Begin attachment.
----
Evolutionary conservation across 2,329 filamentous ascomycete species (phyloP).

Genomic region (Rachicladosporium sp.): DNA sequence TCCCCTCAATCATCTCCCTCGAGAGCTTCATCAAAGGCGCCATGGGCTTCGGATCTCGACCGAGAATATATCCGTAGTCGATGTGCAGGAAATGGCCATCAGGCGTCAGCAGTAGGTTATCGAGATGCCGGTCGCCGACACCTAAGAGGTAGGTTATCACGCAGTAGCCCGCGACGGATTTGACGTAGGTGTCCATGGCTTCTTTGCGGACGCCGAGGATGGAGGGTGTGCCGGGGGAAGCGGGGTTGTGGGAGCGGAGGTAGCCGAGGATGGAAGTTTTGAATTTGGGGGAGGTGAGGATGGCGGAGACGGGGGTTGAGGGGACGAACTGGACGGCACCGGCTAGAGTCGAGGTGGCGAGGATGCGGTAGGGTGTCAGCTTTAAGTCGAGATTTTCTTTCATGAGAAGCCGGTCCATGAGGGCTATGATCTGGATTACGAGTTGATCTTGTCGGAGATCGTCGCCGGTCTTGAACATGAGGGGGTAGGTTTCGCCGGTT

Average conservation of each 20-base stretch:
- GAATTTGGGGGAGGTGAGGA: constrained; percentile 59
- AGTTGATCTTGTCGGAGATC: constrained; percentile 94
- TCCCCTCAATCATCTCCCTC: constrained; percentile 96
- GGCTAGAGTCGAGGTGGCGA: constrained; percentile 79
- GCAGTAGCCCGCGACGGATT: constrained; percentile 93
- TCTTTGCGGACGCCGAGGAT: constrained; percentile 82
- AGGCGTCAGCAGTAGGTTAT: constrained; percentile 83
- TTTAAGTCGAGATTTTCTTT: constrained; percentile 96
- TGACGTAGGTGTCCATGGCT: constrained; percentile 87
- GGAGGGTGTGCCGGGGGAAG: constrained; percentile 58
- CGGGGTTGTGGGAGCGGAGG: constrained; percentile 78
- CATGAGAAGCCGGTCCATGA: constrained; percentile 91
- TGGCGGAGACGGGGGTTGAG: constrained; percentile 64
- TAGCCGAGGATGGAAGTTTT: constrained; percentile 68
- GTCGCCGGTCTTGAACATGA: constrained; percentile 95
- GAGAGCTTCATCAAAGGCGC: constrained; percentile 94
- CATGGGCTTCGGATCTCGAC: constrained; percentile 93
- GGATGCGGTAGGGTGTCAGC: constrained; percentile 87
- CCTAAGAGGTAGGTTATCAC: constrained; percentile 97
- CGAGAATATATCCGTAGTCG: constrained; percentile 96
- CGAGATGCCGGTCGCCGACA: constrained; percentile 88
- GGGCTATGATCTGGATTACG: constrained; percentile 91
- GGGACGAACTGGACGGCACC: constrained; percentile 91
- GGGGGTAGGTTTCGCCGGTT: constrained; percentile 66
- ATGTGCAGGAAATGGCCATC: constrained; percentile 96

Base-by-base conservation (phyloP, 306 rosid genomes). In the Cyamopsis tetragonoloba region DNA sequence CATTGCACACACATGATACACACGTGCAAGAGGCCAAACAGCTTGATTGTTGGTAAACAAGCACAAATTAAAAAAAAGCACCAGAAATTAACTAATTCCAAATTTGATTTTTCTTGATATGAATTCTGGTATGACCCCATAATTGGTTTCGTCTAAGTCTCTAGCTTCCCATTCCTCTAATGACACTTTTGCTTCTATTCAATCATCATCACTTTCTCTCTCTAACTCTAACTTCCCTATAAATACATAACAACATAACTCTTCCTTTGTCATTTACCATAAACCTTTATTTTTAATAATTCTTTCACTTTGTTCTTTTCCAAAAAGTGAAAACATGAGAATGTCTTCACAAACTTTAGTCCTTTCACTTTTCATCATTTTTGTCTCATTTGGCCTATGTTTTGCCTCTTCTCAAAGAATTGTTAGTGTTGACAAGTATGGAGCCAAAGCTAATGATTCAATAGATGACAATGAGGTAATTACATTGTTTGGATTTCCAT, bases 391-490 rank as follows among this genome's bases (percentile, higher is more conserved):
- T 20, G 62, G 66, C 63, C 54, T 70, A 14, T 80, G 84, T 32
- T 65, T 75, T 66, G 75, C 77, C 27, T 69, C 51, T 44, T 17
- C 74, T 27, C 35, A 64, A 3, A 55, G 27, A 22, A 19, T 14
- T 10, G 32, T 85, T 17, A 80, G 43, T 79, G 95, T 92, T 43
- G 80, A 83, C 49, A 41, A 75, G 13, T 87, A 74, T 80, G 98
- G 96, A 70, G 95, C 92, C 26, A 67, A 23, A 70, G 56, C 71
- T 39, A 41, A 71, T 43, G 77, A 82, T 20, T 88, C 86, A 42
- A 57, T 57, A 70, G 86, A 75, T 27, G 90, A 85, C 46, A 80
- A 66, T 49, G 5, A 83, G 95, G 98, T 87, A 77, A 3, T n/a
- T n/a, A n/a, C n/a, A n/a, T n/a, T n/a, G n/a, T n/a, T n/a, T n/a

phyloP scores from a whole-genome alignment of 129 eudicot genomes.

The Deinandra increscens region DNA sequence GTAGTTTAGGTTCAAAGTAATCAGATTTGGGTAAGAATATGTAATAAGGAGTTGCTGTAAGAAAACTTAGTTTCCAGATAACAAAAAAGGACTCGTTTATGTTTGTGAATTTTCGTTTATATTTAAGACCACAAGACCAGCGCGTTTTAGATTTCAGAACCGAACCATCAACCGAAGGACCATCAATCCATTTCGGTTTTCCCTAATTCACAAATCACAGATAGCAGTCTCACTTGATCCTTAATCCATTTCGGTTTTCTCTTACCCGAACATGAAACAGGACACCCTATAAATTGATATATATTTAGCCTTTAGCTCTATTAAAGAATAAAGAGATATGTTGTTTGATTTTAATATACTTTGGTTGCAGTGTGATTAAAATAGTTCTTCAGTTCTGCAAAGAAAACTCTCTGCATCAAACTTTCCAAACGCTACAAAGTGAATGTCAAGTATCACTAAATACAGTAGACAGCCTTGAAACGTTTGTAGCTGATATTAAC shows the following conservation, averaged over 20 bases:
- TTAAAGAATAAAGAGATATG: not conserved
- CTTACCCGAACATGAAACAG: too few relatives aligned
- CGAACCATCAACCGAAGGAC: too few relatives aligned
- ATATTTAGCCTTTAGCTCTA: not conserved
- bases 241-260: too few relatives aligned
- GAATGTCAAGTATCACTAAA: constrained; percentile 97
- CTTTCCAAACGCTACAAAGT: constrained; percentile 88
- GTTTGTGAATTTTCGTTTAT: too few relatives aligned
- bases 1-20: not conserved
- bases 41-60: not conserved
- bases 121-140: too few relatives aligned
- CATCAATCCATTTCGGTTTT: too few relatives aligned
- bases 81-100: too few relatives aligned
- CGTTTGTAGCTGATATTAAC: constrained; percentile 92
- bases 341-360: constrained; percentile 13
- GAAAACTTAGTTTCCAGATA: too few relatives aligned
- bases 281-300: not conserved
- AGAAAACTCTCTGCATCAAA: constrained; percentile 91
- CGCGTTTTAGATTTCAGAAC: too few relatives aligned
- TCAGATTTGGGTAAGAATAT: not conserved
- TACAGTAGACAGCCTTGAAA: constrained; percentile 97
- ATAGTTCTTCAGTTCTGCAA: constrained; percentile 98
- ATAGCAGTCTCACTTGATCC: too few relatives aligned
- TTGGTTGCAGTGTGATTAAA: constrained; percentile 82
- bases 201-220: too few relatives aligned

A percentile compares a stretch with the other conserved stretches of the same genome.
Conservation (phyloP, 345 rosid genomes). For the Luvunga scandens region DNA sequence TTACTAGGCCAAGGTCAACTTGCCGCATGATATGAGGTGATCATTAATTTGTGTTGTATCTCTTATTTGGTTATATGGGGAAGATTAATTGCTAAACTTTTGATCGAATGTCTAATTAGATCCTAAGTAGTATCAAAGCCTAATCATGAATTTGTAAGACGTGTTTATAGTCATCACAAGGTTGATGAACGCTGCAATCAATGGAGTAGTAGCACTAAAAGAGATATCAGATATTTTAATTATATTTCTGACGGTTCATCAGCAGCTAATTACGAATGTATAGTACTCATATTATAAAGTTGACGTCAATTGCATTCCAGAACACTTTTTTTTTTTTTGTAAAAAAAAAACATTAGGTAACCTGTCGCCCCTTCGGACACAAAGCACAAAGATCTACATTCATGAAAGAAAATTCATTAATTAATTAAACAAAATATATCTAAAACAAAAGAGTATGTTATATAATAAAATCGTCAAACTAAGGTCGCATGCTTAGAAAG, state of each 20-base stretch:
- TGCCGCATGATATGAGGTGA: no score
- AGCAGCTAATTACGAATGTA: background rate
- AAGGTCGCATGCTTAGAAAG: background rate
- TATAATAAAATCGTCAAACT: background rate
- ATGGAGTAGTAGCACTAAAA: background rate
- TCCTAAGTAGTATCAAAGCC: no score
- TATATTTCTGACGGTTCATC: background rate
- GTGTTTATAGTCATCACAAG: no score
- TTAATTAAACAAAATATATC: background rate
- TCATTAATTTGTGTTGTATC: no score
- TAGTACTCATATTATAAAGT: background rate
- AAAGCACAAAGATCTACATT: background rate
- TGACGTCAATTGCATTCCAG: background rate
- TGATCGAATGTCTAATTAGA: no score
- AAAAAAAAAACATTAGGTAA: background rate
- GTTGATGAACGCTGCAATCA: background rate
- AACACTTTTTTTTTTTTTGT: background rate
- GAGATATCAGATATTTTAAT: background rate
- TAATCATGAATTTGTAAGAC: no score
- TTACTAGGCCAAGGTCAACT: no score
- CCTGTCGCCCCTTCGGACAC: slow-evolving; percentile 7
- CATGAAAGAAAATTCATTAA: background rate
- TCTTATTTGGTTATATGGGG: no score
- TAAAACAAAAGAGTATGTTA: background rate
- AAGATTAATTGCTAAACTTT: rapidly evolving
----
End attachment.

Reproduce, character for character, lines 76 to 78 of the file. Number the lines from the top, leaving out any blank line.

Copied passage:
- GTGTTTATAGTCATCACAAG: no score
- TTAATTAAACAAAATATATC: background rate
- TCATTAATTTGTGTTGTATC: no score